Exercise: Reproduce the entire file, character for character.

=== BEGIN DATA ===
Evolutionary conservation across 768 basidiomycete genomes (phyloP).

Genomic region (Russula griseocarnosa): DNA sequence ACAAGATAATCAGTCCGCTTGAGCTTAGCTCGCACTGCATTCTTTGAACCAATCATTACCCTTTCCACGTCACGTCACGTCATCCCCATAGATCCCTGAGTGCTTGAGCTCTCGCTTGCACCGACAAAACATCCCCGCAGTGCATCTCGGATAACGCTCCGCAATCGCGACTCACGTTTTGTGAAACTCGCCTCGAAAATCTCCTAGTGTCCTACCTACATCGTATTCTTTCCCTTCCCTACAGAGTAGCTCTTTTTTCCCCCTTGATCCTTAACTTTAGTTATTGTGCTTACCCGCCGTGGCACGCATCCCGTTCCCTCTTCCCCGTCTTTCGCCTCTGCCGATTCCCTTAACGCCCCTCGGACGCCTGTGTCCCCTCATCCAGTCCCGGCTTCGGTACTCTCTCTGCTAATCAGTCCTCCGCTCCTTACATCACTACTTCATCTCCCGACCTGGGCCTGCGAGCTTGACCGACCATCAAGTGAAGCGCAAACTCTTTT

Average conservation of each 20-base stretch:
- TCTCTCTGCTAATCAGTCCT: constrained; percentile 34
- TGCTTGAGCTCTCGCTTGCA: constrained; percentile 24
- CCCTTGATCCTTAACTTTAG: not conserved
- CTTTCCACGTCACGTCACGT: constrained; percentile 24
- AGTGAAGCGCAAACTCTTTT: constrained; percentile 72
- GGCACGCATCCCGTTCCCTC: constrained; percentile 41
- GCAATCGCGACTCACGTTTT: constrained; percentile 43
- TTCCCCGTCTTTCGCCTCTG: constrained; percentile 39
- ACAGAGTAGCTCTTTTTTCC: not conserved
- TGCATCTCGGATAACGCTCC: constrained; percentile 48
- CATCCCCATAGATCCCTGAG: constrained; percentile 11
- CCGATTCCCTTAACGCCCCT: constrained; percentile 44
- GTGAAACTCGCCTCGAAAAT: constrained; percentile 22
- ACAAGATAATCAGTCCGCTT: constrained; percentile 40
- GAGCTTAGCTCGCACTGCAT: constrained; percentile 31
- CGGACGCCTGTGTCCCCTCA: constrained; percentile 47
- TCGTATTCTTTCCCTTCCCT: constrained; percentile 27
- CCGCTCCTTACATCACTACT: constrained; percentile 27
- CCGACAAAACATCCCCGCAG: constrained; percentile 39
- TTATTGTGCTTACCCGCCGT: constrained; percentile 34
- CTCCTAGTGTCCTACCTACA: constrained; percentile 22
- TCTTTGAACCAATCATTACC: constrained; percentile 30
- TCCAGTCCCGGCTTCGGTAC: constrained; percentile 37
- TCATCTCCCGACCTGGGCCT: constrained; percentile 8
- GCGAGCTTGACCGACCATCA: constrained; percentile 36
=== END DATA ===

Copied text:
Evolutionary conservation across 768 basidiomycete genomes (phyloP).

Genomic region (Russula griseocarnosa): DNA sequence ACAAGATAATCAGTCCGCTTGAGCTTAGCTCGCACTGCATTCTTTGAACCAATCATTACCCTTTCCACGTCACGTCACGTCATCCCCATAGATCCCTGAGTGCTTGAGCTCTCGCTTGCACCGACAAAACATCCCCGCAGTGCATCTCGGATAACGCTCCGCAATCGCGACTCACGTTTTGTGAAACTCGCCTCGAAAATCTCCTAGTGTCCTACCTACATCGTATTCTTTCCCTTCCCTACAGAGTAGCTCTTTTTTCCCCCTTGATCCTTAACTTTAGTTATTGTGCTTACCCGCCGTGGCACGCATCCCGTTCCCTCTTCCCCGTCTTTCGCCTCTGCCGATTCCCTTAACGCCCCTCGGACGCCTGTGTCCCCTCATCCAGTCCCGGCTTCGGTACTCTCTCTGCTAATCAGTCCTCCGCTCCTTACATCACTACTTCATCTCCCGACCTGGGCCTGCGAGCTTGACCGACCATCAAGTGAAGCGCAAACTCTTTT

Average conservation of each 20-base stretch:
- TCTCTCTGCTAATCAGTCCT: constrained; percentile 34
- TGCTTGAGCTCTCGCTTGCA: constrained; percentile 24
- CCCTTGATCCTTAACTTTAG: not conserved
- CTTTCCACGTCACGTCACGT: constrained; percentile 24
- AGTGAAGCGCAAACTCTTTT: constrained; percentile 72
- GGCACGCATCCCGTTCCCTC: constrained; percentile 41
- GCAATCGCGACTCACGTTTT: constrained; percentile 43
- TTCCCCGTCTTTCGCCTCTG: constrained; percentile 39
- ACAGAGTAGCTCTTTTTTCC: not conserved
- TGCATCTCGGATAACGCTCC: constrained; percentile 48
- CATCCCCATAGATCCCTGAG: constrained; percentile 11
- CCGATTCCCTTAACGCCCCT: constrained; percentile 44
- GTGAAACTCGCCTCGAAAAT: constrained; percentile 22
- ACAAGATAATCAGTCCGCTT: constrained; percentile 40
- GAGCTTAGCTCGCACTGCAT: constrained; percentile 31
- CGGACGCCTGTGTCCCCTCA: constrained; percentile 47
- TCGTATTCTTTCCCTTCCCT: constrained; percentile 27
- CCGCTCCTTACATCACTACT: constrained; percentile 27
- CCGACAAAACATCCCCGCAG: constrained; percentile 39
- TTATTGTGCTTACCCGCCGT: constrained; percentile 34
- CTCCTAGTGTCCTACCTACA: constrained; percentile 22
- TCTTTGAACCAATCATTACC: constrained; percentile 30
- TCCAGTCCCGGCTTCGGTAC: constrained; percentile 37
- TCATCTCCCGACCTGGGCCT: constrained; percentile 8
- GCGAGCTTGACCGACCATCA: constrained; percentile 36